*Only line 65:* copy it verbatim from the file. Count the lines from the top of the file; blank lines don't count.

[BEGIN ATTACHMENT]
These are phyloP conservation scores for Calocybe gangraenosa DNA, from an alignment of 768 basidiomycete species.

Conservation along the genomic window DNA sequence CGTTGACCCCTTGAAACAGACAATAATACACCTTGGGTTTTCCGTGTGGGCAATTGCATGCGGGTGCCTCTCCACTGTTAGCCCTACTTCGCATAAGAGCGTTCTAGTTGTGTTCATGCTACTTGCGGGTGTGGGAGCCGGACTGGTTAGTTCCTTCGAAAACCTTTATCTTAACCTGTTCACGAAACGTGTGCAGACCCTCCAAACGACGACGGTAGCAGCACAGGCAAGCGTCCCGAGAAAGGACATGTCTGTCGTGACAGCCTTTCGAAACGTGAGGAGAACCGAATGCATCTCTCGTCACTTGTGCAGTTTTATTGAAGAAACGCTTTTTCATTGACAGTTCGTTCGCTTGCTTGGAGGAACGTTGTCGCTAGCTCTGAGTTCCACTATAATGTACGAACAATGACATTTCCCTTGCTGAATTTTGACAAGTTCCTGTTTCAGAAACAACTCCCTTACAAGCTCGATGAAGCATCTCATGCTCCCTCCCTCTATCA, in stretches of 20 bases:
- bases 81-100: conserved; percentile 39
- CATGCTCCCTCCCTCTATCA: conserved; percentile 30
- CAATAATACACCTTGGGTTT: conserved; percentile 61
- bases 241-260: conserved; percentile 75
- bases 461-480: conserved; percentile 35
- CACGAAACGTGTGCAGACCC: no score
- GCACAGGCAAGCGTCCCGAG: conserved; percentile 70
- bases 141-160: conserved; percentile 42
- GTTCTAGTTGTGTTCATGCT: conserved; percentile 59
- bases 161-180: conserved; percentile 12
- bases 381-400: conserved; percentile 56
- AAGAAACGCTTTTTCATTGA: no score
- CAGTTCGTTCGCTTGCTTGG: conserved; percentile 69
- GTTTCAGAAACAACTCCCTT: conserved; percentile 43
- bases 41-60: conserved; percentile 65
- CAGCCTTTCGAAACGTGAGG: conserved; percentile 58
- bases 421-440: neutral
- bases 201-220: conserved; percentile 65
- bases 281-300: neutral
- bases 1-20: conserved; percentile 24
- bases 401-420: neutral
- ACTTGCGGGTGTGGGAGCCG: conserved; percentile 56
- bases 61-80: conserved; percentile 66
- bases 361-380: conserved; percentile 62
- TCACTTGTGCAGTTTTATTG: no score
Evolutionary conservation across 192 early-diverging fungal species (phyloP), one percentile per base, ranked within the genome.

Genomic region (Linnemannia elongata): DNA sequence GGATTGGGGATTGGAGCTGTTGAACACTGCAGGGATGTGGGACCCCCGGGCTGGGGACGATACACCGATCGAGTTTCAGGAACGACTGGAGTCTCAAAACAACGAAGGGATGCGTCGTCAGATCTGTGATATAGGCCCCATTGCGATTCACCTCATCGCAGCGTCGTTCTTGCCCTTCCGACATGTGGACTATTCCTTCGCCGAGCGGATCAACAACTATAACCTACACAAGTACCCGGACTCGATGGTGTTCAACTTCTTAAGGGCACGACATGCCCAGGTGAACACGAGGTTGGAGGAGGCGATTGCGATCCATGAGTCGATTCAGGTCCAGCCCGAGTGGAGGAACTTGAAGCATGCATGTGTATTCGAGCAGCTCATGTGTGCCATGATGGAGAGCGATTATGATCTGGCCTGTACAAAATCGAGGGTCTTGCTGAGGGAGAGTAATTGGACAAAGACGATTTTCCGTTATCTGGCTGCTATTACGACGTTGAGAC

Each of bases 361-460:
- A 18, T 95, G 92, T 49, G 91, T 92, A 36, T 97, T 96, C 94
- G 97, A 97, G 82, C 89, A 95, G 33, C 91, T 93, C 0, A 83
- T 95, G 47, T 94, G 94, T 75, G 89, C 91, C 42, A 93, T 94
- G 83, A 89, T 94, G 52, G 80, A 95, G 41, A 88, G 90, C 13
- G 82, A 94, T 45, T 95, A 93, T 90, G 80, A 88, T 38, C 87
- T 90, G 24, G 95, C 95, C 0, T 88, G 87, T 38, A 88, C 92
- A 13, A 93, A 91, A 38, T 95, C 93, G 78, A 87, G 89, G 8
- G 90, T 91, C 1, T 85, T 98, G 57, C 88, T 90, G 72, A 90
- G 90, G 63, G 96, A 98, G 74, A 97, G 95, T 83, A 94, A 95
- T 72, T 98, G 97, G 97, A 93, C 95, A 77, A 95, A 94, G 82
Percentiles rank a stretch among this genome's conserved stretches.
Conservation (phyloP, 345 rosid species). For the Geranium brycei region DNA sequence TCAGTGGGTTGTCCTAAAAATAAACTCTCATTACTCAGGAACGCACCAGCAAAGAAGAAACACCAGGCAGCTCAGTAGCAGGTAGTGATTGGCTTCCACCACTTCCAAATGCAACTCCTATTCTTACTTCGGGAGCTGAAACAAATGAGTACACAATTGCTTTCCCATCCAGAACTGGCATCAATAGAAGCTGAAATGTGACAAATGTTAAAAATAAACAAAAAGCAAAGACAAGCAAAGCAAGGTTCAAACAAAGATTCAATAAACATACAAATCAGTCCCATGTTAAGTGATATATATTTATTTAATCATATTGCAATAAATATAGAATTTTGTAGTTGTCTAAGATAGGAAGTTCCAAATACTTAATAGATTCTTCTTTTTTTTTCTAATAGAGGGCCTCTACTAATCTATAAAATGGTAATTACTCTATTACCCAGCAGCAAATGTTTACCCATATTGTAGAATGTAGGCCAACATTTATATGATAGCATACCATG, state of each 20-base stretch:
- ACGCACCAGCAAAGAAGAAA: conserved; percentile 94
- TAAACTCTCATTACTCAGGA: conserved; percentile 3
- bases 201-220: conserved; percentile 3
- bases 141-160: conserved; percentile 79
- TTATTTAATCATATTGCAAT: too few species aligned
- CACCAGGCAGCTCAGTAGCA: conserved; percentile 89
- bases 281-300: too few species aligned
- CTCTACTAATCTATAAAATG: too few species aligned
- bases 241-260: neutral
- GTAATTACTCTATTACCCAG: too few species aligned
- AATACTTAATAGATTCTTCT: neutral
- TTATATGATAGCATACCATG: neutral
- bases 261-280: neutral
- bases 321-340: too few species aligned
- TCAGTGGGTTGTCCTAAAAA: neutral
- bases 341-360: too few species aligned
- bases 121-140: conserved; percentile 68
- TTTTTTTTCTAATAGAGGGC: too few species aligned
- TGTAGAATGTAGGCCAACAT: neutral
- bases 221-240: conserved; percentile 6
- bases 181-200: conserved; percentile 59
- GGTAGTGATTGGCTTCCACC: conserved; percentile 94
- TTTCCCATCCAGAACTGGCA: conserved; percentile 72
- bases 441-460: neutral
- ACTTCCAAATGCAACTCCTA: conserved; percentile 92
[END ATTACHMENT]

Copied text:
- TTTCCCATCCAGAACTGGCA: conserved; percentile 72